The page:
Pruf Reed UR werek.

Remember junior high? How you had to hit spell check after you wrote an essay? How about when you were doing your math homework and gave it that little once over to catch any mistakes? Although we would all LOVE to repress those memories a little longer there is an important lesson in them: proof read your work. Just because we graduated junior high, high school and some of us even college doesn't get us off the hook for double checking what we do. Sometimes it's a little easier. For example if your sending out your resume of COURSE you'll check your spelling. But do you take it any further than that? Do you actually read it out loud to hear how it is going to sound to someone reading it? If you recognize the importance of sounding intelligent in a resume than wouldn't you also recognize that any email there after to that client is equally important. Take the time, read your email out loud. Most email hosts have a check spelling option but if you hit the wrong key and managed to still spell an actual work (although not the word you wanted) spell check is not going to catch it. Reading it back to yourself is.

Then there are harder places to double check, like your images. If you are creating a series of pictures you need to make sure any retouching you've done stays consistent throughout all of them. Don't saturate the crap out of you sky in one shot and then leave it be in the next if they are part of the same story. If it's personal work for yourself or work for a client, this is a very good habit to develop. If possible, use a program that let's you open all the images in one window and see how they flow together. I love using Bridge for this. You can hold down the command key and select multiple images to be viewed at once. I do this for all my editorials. This also creates an amazing editing tool. Often I take a photograph out and replace it with another to see if the story is stronger that way. I've even gotten into the habit of taking screen shots of the edit and sending it to the editor I'm working with. It's fairly normal to have 6 or 7 different takes on the story before we settle on the strongest layout.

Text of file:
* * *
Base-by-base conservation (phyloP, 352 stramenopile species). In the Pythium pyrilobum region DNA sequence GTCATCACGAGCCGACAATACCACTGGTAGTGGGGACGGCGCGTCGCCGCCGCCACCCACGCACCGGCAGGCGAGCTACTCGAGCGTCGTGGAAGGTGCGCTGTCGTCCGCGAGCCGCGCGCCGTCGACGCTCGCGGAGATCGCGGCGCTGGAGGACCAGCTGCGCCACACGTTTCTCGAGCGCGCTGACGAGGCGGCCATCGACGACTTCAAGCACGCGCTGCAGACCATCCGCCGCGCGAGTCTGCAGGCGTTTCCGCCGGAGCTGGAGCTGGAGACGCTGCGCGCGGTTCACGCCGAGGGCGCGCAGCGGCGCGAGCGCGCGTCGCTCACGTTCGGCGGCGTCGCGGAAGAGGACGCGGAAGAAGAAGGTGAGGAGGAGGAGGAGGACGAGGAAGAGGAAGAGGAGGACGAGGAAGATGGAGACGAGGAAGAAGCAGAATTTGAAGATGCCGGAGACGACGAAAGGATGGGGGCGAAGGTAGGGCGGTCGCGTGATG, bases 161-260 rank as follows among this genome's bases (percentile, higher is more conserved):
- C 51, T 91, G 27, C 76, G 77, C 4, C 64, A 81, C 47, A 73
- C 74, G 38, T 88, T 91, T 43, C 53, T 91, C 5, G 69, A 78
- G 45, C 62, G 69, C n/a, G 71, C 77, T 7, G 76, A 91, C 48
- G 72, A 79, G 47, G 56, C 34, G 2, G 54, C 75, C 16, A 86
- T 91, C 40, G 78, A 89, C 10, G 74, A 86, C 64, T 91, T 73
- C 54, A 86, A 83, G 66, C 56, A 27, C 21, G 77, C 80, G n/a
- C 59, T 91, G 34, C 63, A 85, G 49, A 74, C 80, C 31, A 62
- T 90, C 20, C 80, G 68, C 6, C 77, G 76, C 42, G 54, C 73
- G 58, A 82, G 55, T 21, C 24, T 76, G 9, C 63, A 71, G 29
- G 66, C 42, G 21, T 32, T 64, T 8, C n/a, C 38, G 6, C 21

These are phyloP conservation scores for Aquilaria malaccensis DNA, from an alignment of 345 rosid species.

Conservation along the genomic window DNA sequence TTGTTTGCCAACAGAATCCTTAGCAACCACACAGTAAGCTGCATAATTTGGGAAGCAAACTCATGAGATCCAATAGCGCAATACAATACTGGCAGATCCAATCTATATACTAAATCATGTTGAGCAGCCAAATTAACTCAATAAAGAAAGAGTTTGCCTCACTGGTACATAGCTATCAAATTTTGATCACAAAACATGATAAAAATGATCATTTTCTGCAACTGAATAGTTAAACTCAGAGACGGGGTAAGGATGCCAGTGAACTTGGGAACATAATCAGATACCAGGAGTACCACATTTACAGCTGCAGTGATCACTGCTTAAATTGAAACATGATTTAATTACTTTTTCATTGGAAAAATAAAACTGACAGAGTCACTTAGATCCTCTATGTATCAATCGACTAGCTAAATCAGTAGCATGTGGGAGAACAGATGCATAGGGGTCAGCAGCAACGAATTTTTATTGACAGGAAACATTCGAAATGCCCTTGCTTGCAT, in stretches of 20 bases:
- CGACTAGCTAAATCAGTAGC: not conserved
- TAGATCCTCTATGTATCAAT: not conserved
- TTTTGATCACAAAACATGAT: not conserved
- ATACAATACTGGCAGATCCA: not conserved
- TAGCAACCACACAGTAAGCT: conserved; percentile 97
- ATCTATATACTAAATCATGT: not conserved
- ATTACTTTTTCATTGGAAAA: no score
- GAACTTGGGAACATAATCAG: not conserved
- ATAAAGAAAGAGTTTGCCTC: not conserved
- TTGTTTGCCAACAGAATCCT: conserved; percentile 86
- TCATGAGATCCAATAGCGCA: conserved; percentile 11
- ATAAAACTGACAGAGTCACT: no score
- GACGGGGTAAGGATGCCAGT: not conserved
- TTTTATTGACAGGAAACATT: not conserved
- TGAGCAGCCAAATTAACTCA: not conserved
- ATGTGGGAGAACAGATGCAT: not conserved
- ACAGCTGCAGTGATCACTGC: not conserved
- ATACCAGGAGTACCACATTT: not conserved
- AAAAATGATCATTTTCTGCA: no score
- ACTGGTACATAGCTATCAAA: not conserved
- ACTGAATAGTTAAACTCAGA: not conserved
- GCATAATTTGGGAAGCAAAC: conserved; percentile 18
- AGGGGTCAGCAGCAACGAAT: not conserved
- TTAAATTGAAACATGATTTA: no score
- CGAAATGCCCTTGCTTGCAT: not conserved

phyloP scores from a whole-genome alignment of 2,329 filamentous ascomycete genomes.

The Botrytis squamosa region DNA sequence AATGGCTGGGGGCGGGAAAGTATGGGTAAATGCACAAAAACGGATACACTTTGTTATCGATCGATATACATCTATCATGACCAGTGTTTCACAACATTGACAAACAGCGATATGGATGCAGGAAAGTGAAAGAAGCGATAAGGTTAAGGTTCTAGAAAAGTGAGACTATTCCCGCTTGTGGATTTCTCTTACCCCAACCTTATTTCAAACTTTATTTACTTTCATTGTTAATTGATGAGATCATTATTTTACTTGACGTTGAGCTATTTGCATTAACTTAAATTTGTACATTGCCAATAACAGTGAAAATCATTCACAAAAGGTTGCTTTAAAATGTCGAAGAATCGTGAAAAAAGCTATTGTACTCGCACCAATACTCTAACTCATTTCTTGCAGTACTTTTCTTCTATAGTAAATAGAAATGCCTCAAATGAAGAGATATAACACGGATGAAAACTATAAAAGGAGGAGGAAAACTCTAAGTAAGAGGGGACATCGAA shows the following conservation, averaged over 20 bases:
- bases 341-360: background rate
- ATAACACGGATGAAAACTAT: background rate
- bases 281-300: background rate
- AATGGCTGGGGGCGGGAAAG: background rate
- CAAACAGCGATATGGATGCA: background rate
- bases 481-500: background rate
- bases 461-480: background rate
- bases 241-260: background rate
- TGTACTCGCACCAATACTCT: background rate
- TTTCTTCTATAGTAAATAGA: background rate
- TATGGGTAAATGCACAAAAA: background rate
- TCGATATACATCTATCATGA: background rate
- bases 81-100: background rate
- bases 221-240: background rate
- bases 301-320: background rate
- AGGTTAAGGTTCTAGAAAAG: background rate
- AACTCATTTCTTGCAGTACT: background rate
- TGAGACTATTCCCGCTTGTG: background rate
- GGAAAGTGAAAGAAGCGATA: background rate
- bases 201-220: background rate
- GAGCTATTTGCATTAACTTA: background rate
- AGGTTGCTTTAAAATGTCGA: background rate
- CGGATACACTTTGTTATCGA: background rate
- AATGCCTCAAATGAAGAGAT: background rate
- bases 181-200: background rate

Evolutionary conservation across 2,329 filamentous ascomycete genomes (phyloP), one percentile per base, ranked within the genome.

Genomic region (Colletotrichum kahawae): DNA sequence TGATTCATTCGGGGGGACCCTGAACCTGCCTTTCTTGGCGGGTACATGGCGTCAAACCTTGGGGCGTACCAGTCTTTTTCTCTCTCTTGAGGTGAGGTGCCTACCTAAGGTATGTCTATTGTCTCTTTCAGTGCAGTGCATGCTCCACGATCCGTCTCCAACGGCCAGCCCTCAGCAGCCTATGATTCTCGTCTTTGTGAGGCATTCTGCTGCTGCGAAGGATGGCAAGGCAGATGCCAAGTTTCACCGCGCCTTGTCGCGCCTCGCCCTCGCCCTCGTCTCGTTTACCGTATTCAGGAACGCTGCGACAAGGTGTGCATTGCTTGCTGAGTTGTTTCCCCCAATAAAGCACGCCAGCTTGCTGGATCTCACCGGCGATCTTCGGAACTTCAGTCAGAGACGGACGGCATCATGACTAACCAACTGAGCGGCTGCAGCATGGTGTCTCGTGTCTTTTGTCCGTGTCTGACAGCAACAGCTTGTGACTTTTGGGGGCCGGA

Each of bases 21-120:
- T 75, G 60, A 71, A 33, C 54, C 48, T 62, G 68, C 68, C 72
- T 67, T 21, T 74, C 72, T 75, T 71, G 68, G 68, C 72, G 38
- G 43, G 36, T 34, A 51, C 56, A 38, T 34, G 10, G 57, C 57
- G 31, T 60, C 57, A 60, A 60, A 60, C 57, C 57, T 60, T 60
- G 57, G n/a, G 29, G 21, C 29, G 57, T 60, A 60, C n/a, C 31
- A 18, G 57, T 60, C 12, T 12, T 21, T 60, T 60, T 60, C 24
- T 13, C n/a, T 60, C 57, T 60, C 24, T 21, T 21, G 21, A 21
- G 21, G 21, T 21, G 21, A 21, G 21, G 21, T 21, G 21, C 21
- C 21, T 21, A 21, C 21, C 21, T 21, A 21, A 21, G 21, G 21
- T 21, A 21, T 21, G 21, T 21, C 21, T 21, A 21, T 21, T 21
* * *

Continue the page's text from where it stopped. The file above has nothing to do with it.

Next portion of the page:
Yet, if the images weren't edited to look like they fit together this process wouldn't work. Of course an image that doesn't match the others in color and tone is going to create a stumble in the story. All the shots we consider putting into the fashion spread are given a quick retouch so we can edit fairly. See this example,

When you haven't retouched both images.

When you have retouched both images.

If your deadline/due date for an assignment isn't due right away, finish it early and come back to it a few days later. Check to see if you still like the edits you made in post production. There are a lot of times I will get excited about something and then realize two days later it just doesn't work.

Even when you have a client and you've shots 500 images for their website, go back and check. Although at the end of shooting, loading, and retouching 500 photo's the last thing you want to do is see any more of it, force yourself to do it. You don't want your clients thinking you are sloppy and there's the chance that someone else isn't going to catch your mistake either (if they are doing anything with your images odds are they are sick of them too). Worse case scenario, your careless mistake ends up published somewhere for the world to see.

So take a few extra minutes, a half an hour late without any mistakes is going to save your client more time in the end and will help you build a better reputation as a professional.